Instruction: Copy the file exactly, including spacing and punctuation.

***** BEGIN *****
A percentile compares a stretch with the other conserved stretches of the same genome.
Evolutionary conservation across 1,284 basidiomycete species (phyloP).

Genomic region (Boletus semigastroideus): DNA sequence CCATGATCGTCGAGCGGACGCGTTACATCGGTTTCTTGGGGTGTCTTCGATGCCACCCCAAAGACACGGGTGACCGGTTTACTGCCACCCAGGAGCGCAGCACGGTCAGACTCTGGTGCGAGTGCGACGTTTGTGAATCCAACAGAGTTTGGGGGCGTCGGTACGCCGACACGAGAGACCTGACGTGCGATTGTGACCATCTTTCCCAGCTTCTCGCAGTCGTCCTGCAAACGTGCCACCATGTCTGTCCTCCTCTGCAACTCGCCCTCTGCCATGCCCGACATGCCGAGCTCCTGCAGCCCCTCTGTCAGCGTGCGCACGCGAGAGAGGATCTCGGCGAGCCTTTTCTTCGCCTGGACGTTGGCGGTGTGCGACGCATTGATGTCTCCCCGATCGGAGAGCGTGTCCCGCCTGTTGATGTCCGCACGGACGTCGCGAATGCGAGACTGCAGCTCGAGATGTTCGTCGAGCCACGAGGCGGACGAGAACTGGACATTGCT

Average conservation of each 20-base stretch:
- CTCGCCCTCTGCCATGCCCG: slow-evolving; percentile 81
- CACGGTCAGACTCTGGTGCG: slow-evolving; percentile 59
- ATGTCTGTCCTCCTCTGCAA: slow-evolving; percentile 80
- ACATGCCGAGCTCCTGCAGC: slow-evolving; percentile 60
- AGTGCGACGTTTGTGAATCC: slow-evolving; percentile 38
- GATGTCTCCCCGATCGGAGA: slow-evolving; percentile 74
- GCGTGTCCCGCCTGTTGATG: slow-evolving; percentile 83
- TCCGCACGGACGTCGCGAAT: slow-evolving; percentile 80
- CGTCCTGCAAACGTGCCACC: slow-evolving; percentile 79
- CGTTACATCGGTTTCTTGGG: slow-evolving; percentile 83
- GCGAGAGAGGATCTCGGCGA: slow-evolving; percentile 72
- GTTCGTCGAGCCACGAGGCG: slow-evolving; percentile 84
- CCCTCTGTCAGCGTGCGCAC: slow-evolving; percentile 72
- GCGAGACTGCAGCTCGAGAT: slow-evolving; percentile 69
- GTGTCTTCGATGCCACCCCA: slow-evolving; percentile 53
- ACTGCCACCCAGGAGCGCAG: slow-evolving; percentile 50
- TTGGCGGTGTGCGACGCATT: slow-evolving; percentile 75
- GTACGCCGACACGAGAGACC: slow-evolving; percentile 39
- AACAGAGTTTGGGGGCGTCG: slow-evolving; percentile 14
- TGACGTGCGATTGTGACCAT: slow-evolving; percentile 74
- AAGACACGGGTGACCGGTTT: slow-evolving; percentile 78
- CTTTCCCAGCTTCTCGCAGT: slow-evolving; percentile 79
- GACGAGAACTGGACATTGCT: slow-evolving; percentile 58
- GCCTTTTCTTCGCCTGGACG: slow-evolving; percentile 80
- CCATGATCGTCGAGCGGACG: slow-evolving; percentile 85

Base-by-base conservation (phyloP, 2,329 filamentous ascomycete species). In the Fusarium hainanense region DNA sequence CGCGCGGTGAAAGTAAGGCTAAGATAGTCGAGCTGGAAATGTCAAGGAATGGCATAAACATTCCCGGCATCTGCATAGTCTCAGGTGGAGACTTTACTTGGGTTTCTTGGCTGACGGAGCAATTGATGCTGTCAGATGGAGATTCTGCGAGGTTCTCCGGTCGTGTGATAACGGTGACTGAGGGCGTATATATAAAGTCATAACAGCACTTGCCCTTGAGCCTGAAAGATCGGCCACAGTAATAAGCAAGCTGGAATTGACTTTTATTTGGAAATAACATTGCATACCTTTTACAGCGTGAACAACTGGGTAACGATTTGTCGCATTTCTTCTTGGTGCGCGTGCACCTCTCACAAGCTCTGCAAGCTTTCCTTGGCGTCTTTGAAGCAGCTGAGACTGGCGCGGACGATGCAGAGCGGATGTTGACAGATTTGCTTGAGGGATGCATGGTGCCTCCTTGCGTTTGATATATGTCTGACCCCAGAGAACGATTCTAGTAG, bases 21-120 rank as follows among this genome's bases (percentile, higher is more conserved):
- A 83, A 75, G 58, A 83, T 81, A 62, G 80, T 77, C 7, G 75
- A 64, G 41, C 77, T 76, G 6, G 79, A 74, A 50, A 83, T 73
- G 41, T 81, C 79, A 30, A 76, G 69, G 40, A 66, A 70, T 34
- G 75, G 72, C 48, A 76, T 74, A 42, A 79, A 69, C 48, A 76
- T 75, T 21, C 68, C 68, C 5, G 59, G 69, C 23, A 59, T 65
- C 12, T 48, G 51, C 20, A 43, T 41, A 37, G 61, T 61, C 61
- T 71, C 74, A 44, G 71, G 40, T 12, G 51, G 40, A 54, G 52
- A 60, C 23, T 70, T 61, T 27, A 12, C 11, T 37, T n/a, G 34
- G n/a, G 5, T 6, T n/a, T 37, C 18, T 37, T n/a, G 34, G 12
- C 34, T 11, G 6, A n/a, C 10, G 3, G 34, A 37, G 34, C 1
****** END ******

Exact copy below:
A percentile compares a stretch with the other conserved stretches of the same genome.
Evolutionary conservation across 1,284 basidiomycete species (phyloP).

Genomic region (Boletus semigastroideus): DNA sequence CCATGATCGTCGAGCGGACGCGTTACATCGGTTTCTTGGGGTGTCTTCGATGCCACCCCAAAGACACGGGTGACCGGTTTACTGCCACCCAGGAGCGCAGCACGGTCAGACTCTGGTGCGAGTGCGACGTTTGTGAATCCAACAGAGTTTGGGGGCGTCGGTACGCCGACACGAGAGACCTGACGTGCGATTGTGACCATCTTTCCCAGCTTCTCGCAGTCGTCCTGCAAACGTGCCACCATGTCTGTCCTCCTCTGCAACTCGCCCTCTGCCATGCCCGACATGCCGAGCTCCTGCAGCCCCTCTGTCAGCGTGCGCACGCGAGAGAGGATCTCGGCGAGCCTTTTCTTCGCCTGGACGTTGGCGGTGTGCGACGCATTGATGTCTCCCCGATCGGAGAGCGTGTCCCGCCTGTTGATGTCCGCACGGACGTCGCGAATGCGAGACTGCAGCTCGAGATGTTCGTCGAGCCACGAGGCGGACGAGAACTGGACATTGCT

Average conservation of each 20-base stretch:
- CTCGCCCTCTGCCATGCCCG: slow-evolving; percentile 81
- CACGGTCAGACTCTGGTGCG: slow-evolving; percentile 59
- ATGTCTGTCCTCCTCTGCAA: slow-evolving; percentile 80
- ACATGCCGAGCTCCTGCAGC: slow-evolving; percentile 60
- AGTGCGACGTTTGTGAATCC: slow-evolving; percentile 38
- GATGTCTCCCCGATCGGAGA: slow-evolving; percentile 74
- GCGTGTCCCGCCTGTTGATG: slow-evolving; percentile 83
- TCCGCACGGACGTCGCGAAT: slow-evolving; percentile 80
- CGTCCTGCAAACGTGCCACC: slow-evolving; percentile 79
- CGTTACATCGGTTTCTTGGG: slow-evolving; percentile 83
- GCGAGAGAGGATCTCGGCGA: slow-evolving; percentile 72
- GTTCGTCGAGCCACGAGGCG: slow-evolving; percentile 84
- CCCTCTGTCAGCGTGCGCAC: slow-evolving; percentile 72
- GCGAGACTGCAGCTCGAGAT: slow-evolving; percentile 69
- GTGTCTTCGATGCCACCCCA: slow-evolving; percentile 53
- ACTGCCACCCAGGAGCGCAG: slow-evolving; percentile 50
- TTGGCGGTGTGCGACGCATT: slow-evolving; percentile 75
- GTACGCCGACACGAGAGACC: slow-evolving; percentile 39
- AACAGAGTTTGGGGGCGTCG: slow-evolving; percentile 14
- TGACGTGCGATTGTGACCAT: slow-evolving; percentile 74
- AAGACACGGGTGACCGGTTT: slow-evolving; percentile 78
- CTTTCCCAGCTTCTCGCAGT: slow-evolving; percentile 79
- GACGAGAACTGGACATTGCT: slow-evolving; percentile 58
- GCCTTTTCTTCGCCTGGACG: slow-evolving; percentile 80
- CCATGATCGTCGAGCGGACG: slow-evolving; percentile 85

Base-by-base conservation (phyloP, 2,329 filamentous ascomycete species). In the Fusarium hainanense region DNA sequence CGCGCGGTGAAAGTAAGGCTAAGATAGTCGAGCTGGAAATGTCAAGGAATGGCATAAACATTCCCGGCATCTGCATAGTCTCAGGTGGAGACTTTACTTGGGTTTCTTGGCTGACGGAGCAATTGATGCTGTCAGATGGAGATTCTGCGAGGTTCTCCGGTCGTGTGATAACGGTGACTGAGGGCGTATATATAAAGTCATAACAGCACTTGCCCTTGAGCCTGAAAGATCGGCCACAGTAATAAGCAAGCTGGAATTGACTTTTATTTGGAAATAACATTGCATACCTTTTACAGCGTGAACAACTGGGTAACGATTTGTCGCATTTCTTCTTGGTGCGCGTGCACCTCTCACAAGCTCTGCAAGCTTTCCTTGGCGTCTTTGAAGCAGCTGAGACTGGCGCGGACGATGCAGAGCGGATGTTGACAGATTTGCTTGAGGGATGCATGGTGCCTCCTTGCGTTTGATATATGTCTGACCCCAGAGAACGATTCTAGTAG, bases 21-120 rank as follows among this genome's bases (percentile, higher is more conserved):
- A 83, A 75, G 58, A 83, T 81, A 62, G 80, T 77, C 7, G 75
- A 64, G 41, C 77, T 76, G 6, G 79, A 74, A 50, A 83, T 73
- G 41, T 81, C 79, A 30, A 76, G 69, G 40, A 66, A 70, T 34
- G 75, G 72, C 48, A 76, T 74, A 42, A 79, A 69, C 48, A 76
- T 75, T 21, C 68, C 68, C 5, G 59, G 69, C 23, A 59, T 65
- C 12, T 48, G 51, C 20, A 43, T 41, A 37, G 61, T 61, C 61
- T 71, C 74, A 44, G 71, G 40, T 12, G 51, G 40, A 54, G 52
- A 60, C 23, T 70, T 61, T 27, A 12, C 11, T 37, T n/a, G 34
- G n/a, G 5, T 6, T n/a, T 37, C 18, T 37, T n/a, G 34, G 12
- C 34, T 11, G 6, A n/a, C 10, G 3, G 34, A 37, G 34, C 1